Antechinus agilis 

Scope: Global
Language: English

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Taxonomy [top]

Kingdom Phylum Class Order Family
Animalia Chordata Mammalia Dasyuromorphia Dasyuridae

Scientific Name: Antechinus agilis Dickman, Parnaby, Crowther & King, 1998
Common Name(s):
English Agile Antechinus, Agile Marsupial Mouse, Normanby Antechinus
Taxonomic Notes: The Agile Antechinus from southern Victoria and south-eastern NSW, identified by Dickman et al. (1988), has been included although it has not yet been formally described.

Assessment Information [top]

Red List Category & Criteria: Least Concern ver 3.1
Year Published: 2016
Date Assessed: 2015-06-15
Assessor(s): Dickman, C., Lunney, D. & Menkhorst, P.
Reviewer(s): Johnson, C.N. & Hawkins, C.
Listed as Least Concern in view of its relatively wide distribution, presumed large population, lack of major threats, and because it is unlikely to be declining at nearly the rate required to qualify for listing in a threatened category.
Previously published Red List assessments:

Geographic Range [top]

Range Description:This species is endemic to Australia, where it is distributed in Victoria and southeast New South Wales. It has an elevational range of sea level to around 2,000 m.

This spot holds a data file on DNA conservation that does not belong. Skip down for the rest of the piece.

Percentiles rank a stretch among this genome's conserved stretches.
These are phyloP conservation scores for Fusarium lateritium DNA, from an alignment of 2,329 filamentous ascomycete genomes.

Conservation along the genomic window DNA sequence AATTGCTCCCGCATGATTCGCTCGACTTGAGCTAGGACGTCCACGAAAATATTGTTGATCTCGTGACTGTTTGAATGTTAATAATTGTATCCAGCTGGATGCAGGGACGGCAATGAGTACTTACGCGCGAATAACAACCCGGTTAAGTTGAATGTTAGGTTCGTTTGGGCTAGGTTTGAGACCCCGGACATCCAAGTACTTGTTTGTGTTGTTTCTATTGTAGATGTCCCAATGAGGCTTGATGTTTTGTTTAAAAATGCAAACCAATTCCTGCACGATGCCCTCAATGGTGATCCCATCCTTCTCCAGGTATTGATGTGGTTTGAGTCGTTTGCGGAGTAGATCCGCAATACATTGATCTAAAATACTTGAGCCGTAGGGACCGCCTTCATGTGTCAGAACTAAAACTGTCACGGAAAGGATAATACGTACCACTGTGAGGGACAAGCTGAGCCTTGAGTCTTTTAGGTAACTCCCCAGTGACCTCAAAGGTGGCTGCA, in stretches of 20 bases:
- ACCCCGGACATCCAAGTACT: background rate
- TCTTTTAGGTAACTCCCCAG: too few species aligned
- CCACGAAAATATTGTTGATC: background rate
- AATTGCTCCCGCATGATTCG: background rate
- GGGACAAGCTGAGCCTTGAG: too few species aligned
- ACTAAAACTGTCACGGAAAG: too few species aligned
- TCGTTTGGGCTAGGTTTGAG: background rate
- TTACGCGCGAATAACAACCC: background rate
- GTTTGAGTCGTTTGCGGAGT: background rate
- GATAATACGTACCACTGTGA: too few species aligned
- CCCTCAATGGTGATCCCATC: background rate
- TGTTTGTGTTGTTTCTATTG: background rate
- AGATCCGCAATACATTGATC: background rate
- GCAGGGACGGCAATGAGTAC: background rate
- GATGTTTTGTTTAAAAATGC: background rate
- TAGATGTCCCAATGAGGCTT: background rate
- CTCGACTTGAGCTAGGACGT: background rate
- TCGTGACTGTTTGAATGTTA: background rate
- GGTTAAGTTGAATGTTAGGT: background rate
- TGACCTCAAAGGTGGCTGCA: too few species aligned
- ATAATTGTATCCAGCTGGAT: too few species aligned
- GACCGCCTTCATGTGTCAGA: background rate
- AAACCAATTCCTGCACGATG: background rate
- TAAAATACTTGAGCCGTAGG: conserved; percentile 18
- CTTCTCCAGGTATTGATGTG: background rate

Countries occurrence:
Additional data:
Upper elevation limit (metres):2000
Range Map:Click here to open the map viewer and explore range.

Population [top]

Population:It is locally common.
Current Population Trend:Unknown
Additional data:
Population severely fragmented:No

Habitat and Ecology [top]

Habitat and Ecology:It is found in a wide variety of forest and heathland habitats. The females give birth to a litter of between six and ten young (Dickman 2008).

Threats [top]

Major Threat(s): There appear to be no major threats to this species. Some local declines may have occurred through clearing of native vegetation, afforestation with exotic pine trees, changes in fire regimes and predation by owls, and non-native foxes and feral cats (Dickman 2008). Although the species has been known to decline drastically in numbers in some study sites (e.g., Nadgee Nature Reserve), populations can quickly recover.

Conservation Actions [top]

Conservation Actions: This species is present in many protected areas.

Citation: Dickman, C., Lunney, D. & Menkhorst, P. 2016. Antechinus agilis. The IUCN Red List of Threatened Species 2016: e.T1590A21946586. . Downloaded on 19 September 2017.
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